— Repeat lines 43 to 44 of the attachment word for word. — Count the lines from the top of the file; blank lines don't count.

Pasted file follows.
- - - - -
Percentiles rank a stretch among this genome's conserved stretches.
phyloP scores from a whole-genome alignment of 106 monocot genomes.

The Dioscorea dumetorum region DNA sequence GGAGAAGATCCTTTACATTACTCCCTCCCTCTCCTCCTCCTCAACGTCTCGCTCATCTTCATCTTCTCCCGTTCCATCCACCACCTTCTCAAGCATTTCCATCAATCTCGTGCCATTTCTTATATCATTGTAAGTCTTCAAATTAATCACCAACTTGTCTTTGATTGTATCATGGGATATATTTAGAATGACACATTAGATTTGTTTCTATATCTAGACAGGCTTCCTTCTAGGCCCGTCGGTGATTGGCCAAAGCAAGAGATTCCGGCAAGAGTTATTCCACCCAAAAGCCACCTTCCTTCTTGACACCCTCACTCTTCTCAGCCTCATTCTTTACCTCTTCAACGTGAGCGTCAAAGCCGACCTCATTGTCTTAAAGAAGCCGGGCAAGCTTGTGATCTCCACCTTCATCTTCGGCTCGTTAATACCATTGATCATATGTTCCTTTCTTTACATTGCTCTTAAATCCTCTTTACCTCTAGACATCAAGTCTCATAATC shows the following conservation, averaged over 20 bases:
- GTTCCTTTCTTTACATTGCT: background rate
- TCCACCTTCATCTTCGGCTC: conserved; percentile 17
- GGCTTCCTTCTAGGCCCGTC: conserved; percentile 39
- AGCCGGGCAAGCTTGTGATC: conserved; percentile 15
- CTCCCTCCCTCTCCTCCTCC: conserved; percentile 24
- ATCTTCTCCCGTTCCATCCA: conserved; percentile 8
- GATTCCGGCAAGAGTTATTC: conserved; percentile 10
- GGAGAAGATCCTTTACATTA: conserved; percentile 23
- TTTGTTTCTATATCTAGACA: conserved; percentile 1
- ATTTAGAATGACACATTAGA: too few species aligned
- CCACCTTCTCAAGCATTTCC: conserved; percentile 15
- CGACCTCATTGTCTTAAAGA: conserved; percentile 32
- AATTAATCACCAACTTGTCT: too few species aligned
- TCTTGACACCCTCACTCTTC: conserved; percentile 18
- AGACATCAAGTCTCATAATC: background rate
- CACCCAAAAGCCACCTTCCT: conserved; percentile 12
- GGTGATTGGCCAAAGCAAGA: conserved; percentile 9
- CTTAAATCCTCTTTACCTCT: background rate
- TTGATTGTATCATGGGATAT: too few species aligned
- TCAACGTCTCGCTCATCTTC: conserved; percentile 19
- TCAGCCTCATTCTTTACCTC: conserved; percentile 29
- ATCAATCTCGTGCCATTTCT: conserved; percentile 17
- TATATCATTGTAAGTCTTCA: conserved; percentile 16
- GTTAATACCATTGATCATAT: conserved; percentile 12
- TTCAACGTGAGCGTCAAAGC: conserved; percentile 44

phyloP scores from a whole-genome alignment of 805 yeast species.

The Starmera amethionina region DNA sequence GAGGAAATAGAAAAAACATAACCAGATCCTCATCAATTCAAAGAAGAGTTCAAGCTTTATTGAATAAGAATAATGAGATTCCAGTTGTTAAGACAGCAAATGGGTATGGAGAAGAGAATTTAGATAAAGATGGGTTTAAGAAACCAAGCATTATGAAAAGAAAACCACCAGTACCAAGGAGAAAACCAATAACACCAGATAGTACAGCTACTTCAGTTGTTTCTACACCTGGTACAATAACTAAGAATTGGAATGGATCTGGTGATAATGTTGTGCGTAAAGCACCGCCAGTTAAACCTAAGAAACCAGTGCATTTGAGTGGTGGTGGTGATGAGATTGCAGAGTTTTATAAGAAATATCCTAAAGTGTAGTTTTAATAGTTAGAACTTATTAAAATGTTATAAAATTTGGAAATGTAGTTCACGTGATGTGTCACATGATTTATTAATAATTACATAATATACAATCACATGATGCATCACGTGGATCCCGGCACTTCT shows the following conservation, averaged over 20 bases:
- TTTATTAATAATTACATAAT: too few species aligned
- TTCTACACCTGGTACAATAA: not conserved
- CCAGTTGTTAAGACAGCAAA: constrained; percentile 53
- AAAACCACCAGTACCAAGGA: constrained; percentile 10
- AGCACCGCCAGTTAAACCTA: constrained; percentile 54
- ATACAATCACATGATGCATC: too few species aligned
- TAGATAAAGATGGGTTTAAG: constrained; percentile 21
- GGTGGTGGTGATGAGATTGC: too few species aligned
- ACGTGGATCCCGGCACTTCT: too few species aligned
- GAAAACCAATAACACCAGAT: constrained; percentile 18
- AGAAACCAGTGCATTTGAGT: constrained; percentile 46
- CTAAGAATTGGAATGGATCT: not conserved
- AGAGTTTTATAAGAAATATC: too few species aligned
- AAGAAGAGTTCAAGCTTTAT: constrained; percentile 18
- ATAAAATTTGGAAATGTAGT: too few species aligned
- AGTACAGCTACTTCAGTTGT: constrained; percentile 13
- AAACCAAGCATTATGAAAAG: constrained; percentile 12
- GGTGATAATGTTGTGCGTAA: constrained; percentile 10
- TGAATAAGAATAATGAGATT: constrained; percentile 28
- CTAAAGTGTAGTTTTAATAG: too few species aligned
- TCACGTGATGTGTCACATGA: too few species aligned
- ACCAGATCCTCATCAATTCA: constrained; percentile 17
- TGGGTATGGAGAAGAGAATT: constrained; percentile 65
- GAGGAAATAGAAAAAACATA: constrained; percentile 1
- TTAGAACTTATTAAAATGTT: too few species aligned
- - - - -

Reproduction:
- AGAGTTTTATAAGAAATATC: too few species aligned
- AAGAAGAGTTCAAGCTTTAT: constrained; percentile 18